President Muhammadu Buhari has said climate change contributed to the emergence of Boko Haram insurgency, citing the Lake Chad region.
He disclosed this at the 22nd Conference of Parties (COP22) in Marrakech, Morocco but added that Nigeria is taking urgent steps to combat adverse effects of climate change.
The president also reminded the gathering of the agreement signed at the 71st session of the United Nations General Assembly, in New York, United States of America, that climate threats and security threats go hand in hand and called for concerted efforts on them.
“The Lake Chad Basin for example, has shrunk to a mere 10 percent of its original size, and this has seriously affected the livelihood of over five million people and contributed to the growth of insecurity in the region, including the emergence of Boko Haram as a terrorist group. Hence, the urgent need to resuscitate Lake Chad… We have also announced our plans to reduce emissions by 20 percent by the year 2030, with the intention of raising this target to 45 percent, with the support of the international community. This is one of Africa’s most ambitious Intended Nationally Determined Contributions – covering all emissions from all parts of the economy.
“This commitment comes from the recognition of the grave social, economic and environmental threats that climate change poses to humanity. In Nigeria for example, the impact is being felt by more than 2.1 million people displaced by devastating floods that the country has continued to suffer since 2012,” Buhari said.
He reiterated Nigeria’s commitment to the Paris Agreement, and the clean up of Ogoniland.
Meanwhile, Chief of Army Staff, Lt.Gen Tukur Buratai, has said more than 60 per cent of Boko Haram fighters are not Nigerians, even as the insurgents have been described as international terrorists.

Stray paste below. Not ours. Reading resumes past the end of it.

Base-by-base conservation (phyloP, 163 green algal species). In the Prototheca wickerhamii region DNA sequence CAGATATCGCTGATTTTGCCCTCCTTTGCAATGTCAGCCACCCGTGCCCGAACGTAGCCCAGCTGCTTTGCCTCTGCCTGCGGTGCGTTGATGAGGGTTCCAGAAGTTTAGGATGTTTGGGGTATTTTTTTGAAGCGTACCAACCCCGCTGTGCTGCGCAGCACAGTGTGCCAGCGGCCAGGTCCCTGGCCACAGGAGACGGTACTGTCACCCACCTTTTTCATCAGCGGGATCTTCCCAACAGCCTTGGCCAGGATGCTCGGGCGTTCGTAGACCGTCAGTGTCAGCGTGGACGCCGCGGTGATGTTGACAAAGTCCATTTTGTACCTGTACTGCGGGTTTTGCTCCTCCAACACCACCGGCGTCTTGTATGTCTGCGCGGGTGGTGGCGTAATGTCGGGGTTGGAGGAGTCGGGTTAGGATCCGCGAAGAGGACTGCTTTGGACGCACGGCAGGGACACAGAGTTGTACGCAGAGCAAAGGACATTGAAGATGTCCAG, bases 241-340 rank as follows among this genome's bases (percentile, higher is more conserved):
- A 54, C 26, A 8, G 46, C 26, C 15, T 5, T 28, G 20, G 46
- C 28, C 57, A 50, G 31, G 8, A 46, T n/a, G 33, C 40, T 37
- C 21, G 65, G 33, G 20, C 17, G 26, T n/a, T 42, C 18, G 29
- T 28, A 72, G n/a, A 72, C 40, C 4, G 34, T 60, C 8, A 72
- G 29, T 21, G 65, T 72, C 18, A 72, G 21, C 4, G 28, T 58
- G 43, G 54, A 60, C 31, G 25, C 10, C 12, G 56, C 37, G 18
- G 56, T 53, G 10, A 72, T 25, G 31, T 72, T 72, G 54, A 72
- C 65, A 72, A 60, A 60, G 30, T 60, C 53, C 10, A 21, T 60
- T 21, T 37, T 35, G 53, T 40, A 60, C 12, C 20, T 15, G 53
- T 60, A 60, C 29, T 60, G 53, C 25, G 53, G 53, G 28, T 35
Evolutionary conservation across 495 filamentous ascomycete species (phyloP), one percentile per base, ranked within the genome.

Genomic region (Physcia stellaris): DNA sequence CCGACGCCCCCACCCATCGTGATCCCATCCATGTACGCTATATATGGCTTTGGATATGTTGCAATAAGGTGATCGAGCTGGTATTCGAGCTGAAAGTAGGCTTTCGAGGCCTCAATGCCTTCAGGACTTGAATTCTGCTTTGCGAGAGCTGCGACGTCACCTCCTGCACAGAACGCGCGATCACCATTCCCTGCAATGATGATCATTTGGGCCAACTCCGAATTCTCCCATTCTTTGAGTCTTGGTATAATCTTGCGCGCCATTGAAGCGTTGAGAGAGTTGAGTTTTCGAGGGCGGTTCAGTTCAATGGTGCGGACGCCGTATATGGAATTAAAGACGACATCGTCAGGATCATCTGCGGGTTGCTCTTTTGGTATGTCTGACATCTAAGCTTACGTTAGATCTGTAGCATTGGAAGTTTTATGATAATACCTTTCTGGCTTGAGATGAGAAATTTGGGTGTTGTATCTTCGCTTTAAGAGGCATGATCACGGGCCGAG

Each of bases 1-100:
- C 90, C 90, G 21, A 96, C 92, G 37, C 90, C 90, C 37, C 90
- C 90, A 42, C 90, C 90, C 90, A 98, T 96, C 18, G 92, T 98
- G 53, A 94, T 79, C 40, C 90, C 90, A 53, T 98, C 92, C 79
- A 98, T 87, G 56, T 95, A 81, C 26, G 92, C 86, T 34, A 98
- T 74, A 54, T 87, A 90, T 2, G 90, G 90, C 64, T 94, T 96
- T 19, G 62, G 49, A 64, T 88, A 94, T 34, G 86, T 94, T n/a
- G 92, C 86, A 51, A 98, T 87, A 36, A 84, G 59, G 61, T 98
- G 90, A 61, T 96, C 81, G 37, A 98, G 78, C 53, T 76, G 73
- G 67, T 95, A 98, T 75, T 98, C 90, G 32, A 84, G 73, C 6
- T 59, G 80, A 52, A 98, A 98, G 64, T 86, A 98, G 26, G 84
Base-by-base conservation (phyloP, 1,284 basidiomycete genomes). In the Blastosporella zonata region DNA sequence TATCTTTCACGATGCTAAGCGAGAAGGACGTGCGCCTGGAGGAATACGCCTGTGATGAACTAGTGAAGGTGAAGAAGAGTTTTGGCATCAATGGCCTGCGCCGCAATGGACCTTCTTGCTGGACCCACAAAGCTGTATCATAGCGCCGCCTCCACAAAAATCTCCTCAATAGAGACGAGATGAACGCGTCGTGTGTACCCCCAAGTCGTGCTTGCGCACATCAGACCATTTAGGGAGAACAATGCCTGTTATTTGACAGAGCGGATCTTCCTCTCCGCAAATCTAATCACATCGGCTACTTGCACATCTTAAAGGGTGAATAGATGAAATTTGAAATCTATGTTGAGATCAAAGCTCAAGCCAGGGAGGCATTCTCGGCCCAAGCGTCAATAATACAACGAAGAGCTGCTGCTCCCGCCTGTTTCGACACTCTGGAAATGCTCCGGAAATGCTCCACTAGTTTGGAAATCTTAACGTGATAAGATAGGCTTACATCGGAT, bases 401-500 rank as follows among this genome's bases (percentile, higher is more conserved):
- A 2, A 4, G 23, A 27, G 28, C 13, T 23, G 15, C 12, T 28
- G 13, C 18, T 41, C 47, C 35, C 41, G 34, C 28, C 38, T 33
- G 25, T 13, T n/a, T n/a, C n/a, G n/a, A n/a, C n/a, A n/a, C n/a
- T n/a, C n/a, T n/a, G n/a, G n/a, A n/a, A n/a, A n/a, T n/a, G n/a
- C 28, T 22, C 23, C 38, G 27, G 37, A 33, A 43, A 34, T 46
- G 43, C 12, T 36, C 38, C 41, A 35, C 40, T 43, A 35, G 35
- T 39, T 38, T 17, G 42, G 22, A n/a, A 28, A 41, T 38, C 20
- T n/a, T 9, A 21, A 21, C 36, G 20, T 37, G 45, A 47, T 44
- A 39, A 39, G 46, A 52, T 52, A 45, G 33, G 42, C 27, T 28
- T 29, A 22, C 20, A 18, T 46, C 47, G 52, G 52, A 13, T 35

Buratai, who received the United Nations Special Representative and Head of the U.N. office for West Africa, Mohammed Ibn Chambers, at the Theatre Command of Operation Lafiya Dole, in Maiduguri, Borno State capital yesterday, said though insurgency started in Borno, but the current Boko Haram fighters are mostly non-Nigerians.
“Presently, 60 per cent or more of people involved in Boko Haram are not Nigerians. I can even testify by the number of insurgents that surrendered,” he said.
He added that “the earlier Boko Haram were Nigerians but many of those carrying out isolated attacks in recent times are foreigners suspected to be from neighbouring nations.”
Buratai, his commanders at the Theatre Command Headquarters and Chambers described Boko Haram as international terror group.
“Boko Haram is part of international terrorist group. The group has unleashed serious humanitarian catattophe on the people of the northeast States,” he said even as he commended the Nigerian military for stemming the activities of the insurgents.
In a related development, Boko Haram is now engaging in cattle rustling to raise fund. The fighters have also infiltrated some cattle markets in Borno with their agents to front for them and sell off rustled cattles. Three suspects have been arrested.
The state Commander of the Nigerian Security and Civil Defence Corps (NSCDC), Ibrahim Abdullahi, told Daily Sun yesterday in Maiduguri that the intelligent unit of the command with other security agents recently arrested three suspected Boko Haram attempting to sell cattle believed to have been rustled by their commanders (amirs) at a cattle market in the capital city.
He spoke shortly after a meeting with the leadership of Myetti Allah Cattle Breeders Association in Nigeria (MACBAN) at the NSCDC office to address the crisis in the cattle business in the state.